; Isaac v. State, 263 Ga. 872
, 874 (4) (a) (440 SE2d 175
) (1994); Mundy v. State, 259 Ga. 634
, 635 (5) (385 SE2d 666
3. During voir dire, juror Youngblood acknowledged that she had read in a newspaper account of the crime that the victim had been shot four times. She characterized such conduct as cruelty. McCannon's attorney asked juror Youngblood if the evidence were to show that four shots had been fired, would she require the defense to "overcome" any opinion she may have formed from reading the newspaper. The trial court sustained an objection by the State on the ground that this called for the prospective juror to prejudge the case. A trial court does not abuse its broad discretion in limiting questions to those that do not require the juror to prejudge the case. McGinnis v. State, 258 Ga. 673
, 674-675 (3) (372 SE2d 804
) (1988). See also Waldrip v. State, 267 Ga. 739
, 742 (2) (482 SE2d 299
) (1997). Under the circumstances, the trial court did not impermissibly limit the scope of voir dire.
4. The trial court also denied McCannon's motion to have juror Youngblood disqualified for cause. The trial court specifically asked the prospective juror if she could put everything out of her mind and judge the case based only on the facts she heard in the courtroom and the law she was given in the charge, to which juror Youngblood replied, "Oh, yes. Yes." A juror must be disqualified for cause if it is shown that "an opinion held by the potential juror is so fixed and definite that the juror will be unable to set the opinion aside and decide the case based upon the evidence or the court's charge upon the evidence." Johnson v. State, 262 Ga. 652
, 653 (2) (424 SE2d 271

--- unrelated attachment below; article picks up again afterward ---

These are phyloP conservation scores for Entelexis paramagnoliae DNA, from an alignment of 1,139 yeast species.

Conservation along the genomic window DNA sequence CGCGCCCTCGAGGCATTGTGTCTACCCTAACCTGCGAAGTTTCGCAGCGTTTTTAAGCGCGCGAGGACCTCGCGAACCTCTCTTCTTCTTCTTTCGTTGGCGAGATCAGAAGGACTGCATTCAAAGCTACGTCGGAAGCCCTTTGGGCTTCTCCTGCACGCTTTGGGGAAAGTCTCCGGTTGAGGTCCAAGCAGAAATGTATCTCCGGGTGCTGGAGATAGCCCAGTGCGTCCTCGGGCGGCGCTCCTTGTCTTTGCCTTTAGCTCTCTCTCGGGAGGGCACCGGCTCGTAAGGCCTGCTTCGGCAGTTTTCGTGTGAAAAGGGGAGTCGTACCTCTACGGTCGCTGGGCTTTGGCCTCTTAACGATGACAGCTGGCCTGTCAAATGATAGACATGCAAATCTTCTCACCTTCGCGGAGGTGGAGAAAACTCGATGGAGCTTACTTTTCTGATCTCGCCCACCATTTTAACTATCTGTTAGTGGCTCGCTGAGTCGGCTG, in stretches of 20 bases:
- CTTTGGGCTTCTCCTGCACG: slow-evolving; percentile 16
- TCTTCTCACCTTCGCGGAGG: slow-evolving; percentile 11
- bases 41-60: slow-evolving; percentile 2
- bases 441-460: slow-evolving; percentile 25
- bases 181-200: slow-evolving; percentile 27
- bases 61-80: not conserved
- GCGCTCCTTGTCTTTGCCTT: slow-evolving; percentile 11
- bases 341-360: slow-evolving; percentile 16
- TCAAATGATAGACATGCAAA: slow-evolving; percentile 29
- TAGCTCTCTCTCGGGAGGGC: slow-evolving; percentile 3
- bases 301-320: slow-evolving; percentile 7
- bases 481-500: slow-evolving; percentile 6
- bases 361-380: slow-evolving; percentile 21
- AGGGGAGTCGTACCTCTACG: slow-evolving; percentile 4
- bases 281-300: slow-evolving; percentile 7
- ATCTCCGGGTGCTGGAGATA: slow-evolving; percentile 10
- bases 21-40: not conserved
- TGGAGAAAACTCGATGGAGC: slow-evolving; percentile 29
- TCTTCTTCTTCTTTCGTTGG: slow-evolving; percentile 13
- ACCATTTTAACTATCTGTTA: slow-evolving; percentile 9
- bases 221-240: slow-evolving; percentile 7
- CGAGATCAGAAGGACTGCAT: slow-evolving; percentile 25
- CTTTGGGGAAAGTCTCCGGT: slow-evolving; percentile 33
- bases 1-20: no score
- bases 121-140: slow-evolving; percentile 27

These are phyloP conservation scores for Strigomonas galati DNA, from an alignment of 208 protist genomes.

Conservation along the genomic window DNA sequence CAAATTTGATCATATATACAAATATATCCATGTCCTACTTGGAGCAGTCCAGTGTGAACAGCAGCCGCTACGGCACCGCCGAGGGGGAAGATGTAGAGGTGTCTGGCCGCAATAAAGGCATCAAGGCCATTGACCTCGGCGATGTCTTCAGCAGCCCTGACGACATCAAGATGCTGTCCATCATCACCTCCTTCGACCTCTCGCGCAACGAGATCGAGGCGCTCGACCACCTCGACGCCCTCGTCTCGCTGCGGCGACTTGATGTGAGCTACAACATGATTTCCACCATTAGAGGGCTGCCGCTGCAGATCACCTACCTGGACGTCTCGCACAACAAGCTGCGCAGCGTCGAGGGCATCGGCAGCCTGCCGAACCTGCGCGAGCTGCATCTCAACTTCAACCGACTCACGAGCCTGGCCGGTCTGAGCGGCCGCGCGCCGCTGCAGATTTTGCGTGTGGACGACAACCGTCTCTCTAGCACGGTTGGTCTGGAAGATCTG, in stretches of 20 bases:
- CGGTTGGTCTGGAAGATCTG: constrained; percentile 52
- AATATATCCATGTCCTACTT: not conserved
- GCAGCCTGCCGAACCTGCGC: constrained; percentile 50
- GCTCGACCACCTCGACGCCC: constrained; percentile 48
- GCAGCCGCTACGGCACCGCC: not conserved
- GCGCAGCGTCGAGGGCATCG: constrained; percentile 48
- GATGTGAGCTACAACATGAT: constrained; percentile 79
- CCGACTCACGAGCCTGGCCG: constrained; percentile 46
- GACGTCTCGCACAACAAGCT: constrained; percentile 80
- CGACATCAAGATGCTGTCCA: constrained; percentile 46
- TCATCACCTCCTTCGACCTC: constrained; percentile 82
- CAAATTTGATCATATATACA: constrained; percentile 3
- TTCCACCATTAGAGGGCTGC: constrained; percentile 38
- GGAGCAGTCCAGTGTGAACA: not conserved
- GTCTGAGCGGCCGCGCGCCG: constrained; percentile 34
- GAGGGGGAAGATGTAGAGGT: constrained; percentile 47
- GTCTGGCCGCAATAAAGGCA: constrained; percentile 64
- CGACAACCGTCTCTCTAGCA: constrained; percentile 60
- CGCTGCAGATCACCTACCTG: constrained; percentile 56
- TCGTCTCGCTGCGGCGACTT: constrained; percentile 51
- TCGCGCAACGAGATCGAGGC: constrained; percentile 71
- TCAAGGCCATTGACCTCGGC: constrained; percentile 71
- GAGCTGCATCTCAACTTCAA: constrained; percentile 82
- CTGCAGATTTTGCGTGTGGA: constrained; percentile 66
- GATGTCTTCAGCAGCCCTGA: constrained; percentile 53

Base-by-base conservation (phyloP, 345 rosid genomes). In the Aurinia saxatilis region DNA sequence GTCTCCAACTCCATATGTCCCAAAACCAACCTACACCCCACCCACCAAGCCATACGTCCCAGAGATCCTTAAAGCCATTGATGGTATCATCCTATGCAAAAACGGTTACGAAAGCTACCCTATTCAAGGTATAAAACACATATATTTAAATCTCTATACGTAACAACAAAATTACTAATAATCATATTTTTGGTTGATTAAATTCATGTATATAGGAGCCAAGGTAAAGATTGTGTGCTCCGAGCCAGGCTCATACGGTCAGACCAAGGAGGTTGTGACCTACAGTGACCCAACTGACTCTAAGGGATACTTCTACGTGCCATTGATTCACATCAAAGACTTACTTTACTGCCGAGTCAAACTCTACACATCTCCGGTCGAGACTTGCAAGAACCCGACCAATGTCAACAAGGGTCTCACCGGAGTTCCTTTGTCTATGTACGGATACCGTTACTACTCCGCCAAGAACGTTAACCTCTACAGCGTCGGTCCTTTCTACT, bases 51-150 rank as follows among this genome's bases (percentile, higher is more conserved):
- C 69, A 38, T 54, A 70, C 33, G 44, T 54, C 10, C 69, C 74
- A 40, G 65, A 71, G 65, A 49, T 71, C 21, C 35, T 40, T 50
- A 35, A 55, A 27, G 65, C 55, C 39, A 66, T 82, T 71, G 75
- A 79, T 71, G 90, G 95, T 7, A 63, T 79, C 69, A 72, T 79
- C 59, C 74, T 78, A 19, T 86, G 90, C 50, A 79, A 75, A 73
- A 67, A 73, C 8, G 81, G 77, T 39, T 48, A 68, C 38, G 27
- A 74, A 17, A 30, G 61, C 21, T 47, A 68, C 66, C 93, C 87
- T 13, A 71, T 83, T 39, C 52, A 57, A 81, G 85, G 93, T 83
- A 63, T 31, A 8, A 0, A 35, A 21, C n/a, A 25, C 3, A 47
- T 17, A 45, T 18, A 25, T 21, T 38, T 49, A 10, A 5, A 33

) (1993). The record clearly shows that the trial court did not err in refusing to strike juror Youngblood for cause under the Johnson standard.
5. McCannon failed to object timely to the pathologist's testimony that the muzzle-to-target range was six to ten inches and that the shooter must have placed his shooting hand inside the truck as the victim fell in order to maintain that range. McCannon moved to have the testimony stricken the day after the testimony was given on grounds that the precise information was not contained in the autopsy report. This untimely objection and failure to move for mistrial did not preserve the alleged error for appeal. See Isaac, supra. See also Ledbetter v. State, 262 Ga. 370
, 371 (3) (418 SE2d 57
) (1992) (failure to object or move for mistrial waives right to review).
Even if the objection had been timely, the trial court's denial of the motion to strike was not error. The autopsy report stated that all four shots were fired from intermediate range. On cross-examination, McCannon's attorney prompted the pathologist to quantify intermediate range as being more than six inches but less than two feet. On re-direct, the State asked the pathologist if he could be more precise and he said the range would be six to ten inches based on the autopsy findings. The pathologist's quantification of intermediate range was elicited first by McCannon's attorney on cross-examination.
Fredric D. Bright, District Attorney, Paul L. Groth, Assistant District Attorney, Thurbert E. Baker, Attorney General, Paula K. Smith, Senior Assistant Attorney General, Christopher S. Brasher, Assistant Attorney General, for appellee.